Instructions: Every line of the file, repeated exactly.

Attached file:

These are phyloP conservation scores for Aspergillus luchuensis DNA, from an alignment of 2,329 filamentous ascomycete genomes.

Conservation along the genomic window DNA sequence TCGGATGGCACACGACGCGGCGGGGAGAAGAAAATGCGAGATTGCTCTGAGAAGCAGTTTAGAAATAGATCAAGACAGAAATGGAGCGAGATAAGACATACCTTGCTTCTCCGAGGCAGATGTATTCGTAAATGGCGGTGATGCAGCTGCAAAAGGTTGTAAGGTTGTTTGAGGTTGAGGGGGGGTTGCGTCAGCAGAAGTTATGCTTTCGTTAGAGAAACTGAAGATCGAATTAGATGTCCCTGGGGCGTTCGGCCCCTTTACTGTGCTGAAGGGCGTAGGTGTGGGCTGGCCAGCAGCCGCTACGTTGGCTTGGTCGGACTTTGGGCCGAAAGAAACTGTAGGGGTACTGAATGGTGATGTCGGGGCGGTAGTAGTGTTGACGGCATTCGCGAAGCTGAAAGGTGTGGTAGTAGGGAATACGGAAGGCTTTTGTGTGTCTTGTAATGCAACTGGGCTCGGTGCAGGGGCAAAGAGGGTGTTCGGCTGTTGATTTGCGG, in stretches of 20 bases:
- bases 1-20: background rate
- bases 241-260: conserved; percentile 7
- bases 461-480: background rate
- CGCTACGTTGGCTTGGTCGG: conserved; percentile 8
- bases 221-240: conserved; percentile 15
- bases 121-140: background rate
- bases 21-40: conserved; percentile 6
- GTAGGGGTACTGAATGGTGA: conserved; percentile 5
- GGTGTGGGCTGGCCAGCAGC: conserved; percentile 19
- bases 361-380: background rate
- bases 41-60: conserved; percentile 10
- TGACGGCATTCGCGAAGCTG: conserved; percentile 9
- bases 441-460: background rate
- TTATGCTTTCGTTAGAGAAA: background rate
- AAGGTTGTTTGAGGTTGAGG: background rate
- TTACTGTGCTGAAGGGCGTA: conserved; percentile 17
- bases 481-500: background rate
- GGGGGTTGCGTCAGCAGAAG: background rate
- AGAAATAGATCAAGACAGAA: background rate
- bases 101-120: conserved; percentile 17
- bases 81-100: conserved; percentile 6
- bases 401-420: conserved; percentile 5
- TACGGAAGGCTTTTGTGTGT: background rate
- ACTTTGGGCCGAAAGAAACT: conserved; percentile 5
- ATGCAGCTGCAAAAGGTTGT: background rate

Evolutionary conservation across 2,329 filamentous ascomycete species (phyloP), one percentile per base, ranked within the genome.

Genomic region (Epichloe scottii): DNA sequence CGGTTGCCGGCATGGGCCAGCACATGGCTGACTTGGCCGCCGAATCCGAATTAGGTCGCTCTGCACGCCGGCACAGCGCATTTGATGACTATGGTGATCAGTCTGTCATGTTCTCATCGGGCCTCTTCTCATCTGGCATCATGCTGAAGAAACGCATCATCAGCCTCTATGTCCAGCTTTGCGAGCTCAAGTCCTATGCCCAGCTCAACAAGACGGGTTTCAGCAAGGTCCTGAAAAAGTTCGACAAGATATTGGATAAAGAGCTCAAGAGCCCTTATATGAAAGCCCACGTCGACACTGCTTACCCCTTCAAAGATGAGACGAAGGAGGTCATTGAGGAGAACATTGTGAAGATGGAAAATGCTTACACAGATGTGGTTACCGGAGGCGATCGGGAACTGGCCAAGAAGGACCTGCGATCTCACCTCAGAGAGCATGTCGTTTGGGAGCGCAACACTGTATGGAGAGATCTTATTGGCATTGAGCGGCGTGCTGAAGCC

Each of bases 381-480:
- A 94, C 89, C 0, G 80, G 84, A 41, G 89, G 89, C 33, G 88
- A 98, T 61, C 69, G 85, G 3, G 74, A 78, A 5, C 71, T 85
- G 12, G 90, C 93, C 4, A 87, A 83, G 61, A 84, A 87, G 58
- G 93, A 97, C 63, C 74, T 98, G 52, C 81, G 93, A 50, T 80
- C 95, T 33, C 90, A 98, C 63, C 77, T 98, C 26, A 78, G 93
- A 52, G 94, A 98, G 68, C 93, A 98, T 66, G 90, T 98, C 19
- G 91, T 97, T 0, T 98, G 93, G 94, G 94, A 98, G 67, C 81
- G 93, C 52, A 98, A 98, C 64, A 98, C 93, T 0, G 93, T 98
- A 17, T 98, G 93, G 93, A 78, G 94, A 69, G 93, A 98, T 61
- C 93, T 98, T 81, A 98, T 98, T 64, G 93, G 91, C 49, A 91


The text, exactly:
These are phyloP conservation scores for Aspergillus luchuensis DNA, from an alignment of 2,329 filamentous ascomycete genomes.

Conservation along the genomic window DNA sequence TCGGATGGCACACGACGCGGCGGGGAGAAGAAAATGCGAGATTGCTCTGAGAAGCAGTTTAGAAATAGATCAAGACAGAAATGGAGCGAGATAAGACATACCTTGCTTCTCCGAGGCAGATGTATTCGTAAATGGCGGTGATGCAGCTGCAAAAGGTTGTAAGGTTGTTTGAGGTTGAGGGGGGGTTGCGTCAGCAGAAGTTATGCTTTCGTTAGAGAAACTGAAGATCGAATTAGATGTCCCTGGGGCGTTCGGCCCCTTTACTGTGCTGAAGGGCGTAGGTGTGGGCTGGCCAGCAGCCGCTACGTTGGCTTGGTCGGACTTTGGGCCGAAAGAAACTGTAGGGGTACTGAATGGTGATGTCGGGGCGGTAGTAGTGTTGACGGCATTCGCGAAGCTGAAAGGTGTGGTAGTAGGGAATACGGAAGGCTTTTGTGTGTCTTGTAATGCAACTGGGCTCGGTGCAGGGGCAAAGAGGGTGTTCGGCTGTTGATTTGCGG, in stretches of 20 bases:
- bases 1-20: background rate
- bases 241-260: conserved; percentile 7
- bases 461-480: background rate
- CGCTACGTTGGCTTGGTCGG: conserved; percentile 8
- bases 221-240: conserved; percentile 15
- bases 121-140: background rate
- bases 21-40: conserved; percentile 6
- GTAGGGGTACTGAATGGTGA: conserved; percentile 5
- GGTGTGGGCTGGCCAGCAGC: conserved; percentile 19
- bases 361-380: background rate
- bases 41-60: conserved; percentile 10
- TGACGGCATTCGCGAAGCTG: conserved; percentile 9
- bases 441-460: background rate
- TTATGCTTTCGTTAGAGAAA: background rate
- AAGGTTGTTTGAGGTTGAGG: background rate
- TTACTGTGCTGAAGGGCGTA: conserved; percentile 17
- bases 481-500: background rate
- GGGGGTTGCGTCAGCAGAAG: background rate
- AGAAATAGATCAAGACAGAA: background rate
- bases 101-120: conserved; percentile 17
- bases 81-100: conserved; percentile 6
- bases 401-420: conserved; percentile 5
- TACGGAAGGCTTTTGTGTGT: background rate
- ACTTTGGGCCGAAAGAAACT: conserved; percentile 5
- ATGCAGCTGCAAAAGGTTGT: background rate

Evolutionary conservation across 2,329 filamentous ascomycete species (phyloP), one percentile per base, ranked within the genome.

Genomic region (Epichloe scottii): DNA sequence CGGTTGCCGGCATGGGCCAGCACATGGCTGACTTGGCCGCCGAATCCGAATTAGGTCGCTCTGCACGCCGGCACAGCGCATTTGATGACTATGGTGATCAGTCTGTCATGTTCTCATCGGGCCTCTTCTCATCTGGCATCATGCTGAAGAAACGCATCATCAGCCTCTATGTCCAGCTTTGCGAGCTCAAGTCCTATGCCCAGCTCAACAAGACGGGTTTCAGCAAGGTCCTGAAAAAGTTCGACAAGATATTGGATAAAGAGCTCAAGAGCCCTTATATGAAAGCCCACGTCGACACTGCTTACCCCTTCAAAGATGAGACGAAGGAGGTCATTGAGGAGAACATTGTGAAGATGGAAAATGCTTACACAGATGTGGTTACCGGAGGCGATCGGGAACTGGCCAAGAAGGACCTGCGATCTCACCTCAGAGAGCATGTCGTTTGGGAGCGCAACACTGTATGGAGAGATCTTATTGGCATTGAGCGGCGTGCTGAAGCC

Each of bases 381-480:
- A 94, C 89, C 0, G 80, G 84, A 41, G 89, G 89, C 33, G 88
- A 98, T 61, C 69, G 85, G 3, G 74, A 78, A 5, C 71, T 85
- G 12, G 90, C 93, C 4, A 87, A 83, G 61, A 84, A 87, G 58
- G 93, A 97, C 63, C 74, T 98, G 52, C 81, G 93, A 50, T 80
- C 95, T 33, C 90, A 98, C 63, C 77, T 98, C 26, A 78, G 93
- A 52, G 94, A 98, G 68, C 93, A 98, T 66, G 90, T 98, C 19
- G 91, T 97, T 0, T 98, G 93, G 94, G 94, A 98, G 67, C 81
- G 93, C 52, A 98, A 98, C 64, A 98, C 93, T 0, G 93, T 98
- A 17, T 98, G 93, G 93, A 78, G 94, A 69, G 93, A 98, T 61
- C 93, T 98, T 81, A 98, T 98, T 64, G 93, G 91, C 49, A 91